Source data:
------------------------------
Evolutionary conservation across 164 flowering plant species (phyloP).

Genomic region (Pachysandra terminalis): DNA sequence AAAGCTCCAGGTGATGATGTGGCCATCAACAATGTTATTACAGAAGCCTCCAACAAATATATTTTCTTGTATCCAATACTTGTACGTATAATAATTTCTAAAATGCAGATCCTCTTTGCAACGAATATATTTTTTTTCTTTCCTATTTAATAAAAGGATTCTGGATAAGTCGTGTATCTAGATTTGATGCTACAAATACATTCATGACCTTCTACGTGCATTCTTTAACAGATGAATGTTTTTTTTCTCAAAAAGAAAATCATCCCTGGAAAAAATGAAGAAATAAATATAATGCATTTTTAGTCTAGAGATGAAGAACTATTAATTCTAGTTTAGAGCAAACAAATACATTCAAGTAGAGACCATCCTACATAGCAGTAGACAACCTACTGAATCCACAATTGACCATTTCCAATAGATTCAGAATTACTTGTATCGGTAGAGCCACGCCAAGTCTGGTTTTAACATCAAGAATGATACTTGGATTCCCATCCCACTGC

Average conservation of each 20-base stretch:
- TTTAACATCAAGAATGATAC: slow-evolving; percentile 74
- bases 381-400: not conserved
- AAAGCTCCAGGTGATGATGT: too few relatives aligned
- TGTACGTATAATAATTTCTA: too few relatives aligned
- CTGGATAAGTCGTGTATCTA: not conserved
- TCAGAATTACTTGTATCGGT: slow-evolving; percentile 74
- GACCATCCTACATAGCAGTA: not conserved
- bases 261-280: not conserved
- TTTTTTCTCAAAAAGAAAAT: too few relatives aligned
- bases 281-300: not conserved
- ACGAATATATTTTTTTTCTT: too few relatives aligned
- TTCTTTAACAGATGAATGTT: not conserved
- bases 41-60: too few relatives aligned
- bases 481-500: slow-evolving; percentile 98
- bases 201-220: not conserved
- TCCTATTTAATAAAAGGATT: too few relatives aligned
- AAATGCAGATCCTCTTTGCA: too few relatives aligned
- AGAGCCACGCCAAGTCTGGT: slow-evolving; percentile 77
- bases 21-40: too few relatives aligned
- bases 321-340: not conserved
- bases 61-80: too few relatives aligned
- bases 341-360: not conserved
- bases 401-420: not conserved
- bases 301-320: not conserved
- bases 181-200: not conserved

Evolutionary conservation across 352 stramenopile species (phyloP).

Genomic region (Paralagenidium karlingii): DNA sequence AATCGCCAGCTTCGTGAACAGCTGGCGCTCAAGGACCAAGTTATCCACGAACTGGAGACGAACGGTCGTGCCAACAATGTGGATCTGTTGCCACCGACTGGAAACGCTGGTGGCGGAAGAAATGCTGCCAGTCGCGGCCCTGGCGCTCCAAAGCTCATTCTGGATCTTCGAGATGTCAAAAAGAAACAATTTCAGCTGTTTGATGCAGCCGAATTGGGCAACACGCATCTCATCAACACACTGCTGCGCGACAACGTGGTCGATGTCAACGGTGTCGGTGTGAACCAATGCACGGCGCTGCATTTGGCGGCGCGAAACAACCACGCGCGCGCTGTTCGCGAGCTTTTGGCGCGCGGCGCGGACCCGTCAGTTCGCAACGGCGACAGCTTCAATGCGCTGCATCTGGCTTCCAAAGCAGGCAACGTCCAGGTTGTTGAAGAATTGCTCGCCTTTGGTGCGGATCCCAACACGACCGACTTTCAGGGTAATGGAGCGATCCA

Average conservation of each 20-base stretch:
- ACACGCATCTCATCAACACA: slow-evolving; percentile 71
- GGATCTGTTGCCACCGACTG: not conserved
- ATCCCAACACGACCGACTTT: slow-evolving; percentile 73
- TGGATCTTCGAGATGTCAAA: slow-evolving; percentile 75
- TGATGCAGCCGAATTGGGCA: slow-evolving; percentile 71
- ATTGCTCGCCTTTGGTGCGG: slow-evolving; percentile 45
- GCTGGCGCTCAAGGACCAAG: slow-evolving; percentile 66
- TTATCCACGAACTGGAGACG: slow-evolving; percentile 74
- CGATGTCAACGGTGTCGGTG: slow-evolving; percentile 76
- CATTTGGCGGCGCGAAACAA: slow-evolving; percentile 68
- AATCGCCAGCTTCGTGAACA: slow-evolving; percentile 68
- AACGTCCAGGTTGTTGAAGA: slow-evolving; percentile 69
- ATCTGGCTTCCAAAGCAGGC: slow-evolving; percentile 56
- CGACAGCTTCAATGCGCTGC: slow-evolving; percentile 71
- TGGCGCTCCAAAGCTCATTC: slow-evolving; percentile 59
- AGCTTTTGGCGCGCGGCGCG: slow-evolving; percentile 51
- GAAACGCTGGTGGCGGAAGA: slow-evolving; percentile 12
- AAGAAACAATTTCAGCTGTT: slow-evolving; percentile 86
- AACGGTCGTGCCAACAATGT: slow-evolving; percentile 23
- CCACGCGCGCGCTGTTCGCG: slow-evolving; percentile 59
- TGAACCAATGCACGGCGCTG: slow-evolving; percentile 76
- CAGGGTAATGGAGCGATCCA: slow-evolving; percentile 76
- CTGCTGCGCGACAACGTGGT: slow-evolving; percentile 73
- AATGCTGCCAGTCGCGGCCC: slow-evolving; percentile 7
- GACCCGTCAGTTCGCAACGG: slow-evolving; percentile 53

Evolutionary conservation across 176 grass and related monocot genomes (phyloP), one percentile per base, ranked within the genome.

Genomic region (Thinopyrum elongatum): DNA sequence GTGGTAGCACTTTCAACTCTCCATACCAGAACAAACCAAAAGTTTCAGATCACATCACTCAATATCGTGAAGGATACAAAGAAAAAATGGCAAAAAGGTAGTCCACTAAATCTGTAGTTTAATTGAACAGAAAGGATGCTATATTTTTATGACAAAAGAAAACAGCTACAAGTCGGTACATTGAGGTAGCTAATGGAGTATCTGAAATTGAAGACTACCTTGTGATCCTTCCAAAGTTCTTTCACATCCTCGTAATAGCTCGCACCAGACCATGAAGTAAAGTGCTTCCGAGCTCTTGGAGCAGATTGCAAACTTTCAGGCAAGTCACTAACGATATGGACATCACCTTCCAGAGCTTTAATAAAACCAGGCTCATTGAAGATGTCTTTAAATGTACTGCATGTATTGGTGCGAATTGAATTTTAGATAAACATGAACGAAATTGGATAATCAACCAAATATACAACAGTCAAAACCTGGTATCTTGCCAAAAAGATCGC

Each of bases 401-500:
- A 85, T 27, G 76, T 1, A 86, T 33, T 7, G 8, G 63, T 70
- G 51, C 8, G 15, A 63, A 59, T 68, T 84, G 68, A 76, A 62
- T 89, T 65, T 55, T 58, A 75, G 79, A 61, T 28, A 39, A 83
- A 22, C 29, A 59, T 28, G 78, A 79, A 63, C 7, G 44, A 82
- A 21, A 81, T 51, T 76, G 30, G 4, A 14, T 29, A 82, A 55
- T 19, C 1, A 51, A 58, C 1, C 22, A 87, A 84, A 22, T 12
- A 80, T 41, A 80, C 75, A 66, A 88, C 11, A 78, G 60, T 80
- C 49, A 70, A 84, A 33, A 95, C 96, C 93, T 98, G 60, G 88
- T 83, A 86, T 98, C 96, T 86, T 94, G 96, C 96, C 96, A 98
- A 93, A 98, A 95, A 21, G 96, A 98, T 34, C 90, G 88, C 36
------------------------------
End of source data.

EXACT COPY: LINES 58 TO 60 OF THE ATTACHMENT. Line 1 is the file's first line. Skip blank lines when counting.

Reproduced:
Genomic region (Thinopyrum elongatum): DNA sequence GTGGTAGCACTTTCAACTCTCCATACCAGAACAAACCAAAAGTTTCAGATCACATCACTCAATATCGTGAAGGATACAAAGAAAAAATGGCAAAAAGGTAGTCCACTAAATCTGTAGTTTAATTGAACAGAAAGGATGCTATATTTTTATGACAAAAGAAAACAGCTACAAGTCGGTACATTGAGGTAGCTAATGGAGTATCTGAAATTGAAGACTACCTTGTGATCCTTCCAAAGTTCTTTCACATCCTCGTAATAGCTCGCACCAGACCATGAAGTAAAGTGCTTCCGAGCTCTTGGAGCAGATTGCAAACTTTCAGGCAAGTCACTAACGATATGGACATCACCTTCCAGAGCTTTAATAAAACCAGGCTCATTGAAGATGTCTTTAAATGTACTGCATGTATTGGTGCGAATTGAATTTTAGATAAACATGAACGAAATTGGATAATCAACCAAATATACAACAGTCAAAACCTGGTATCTTGCCAAAAAGATCGC

Each of bases 401-500:
- A 85, T 27, G 76, T 1, A 86, T 33, T 7, G 8, G 63, T 70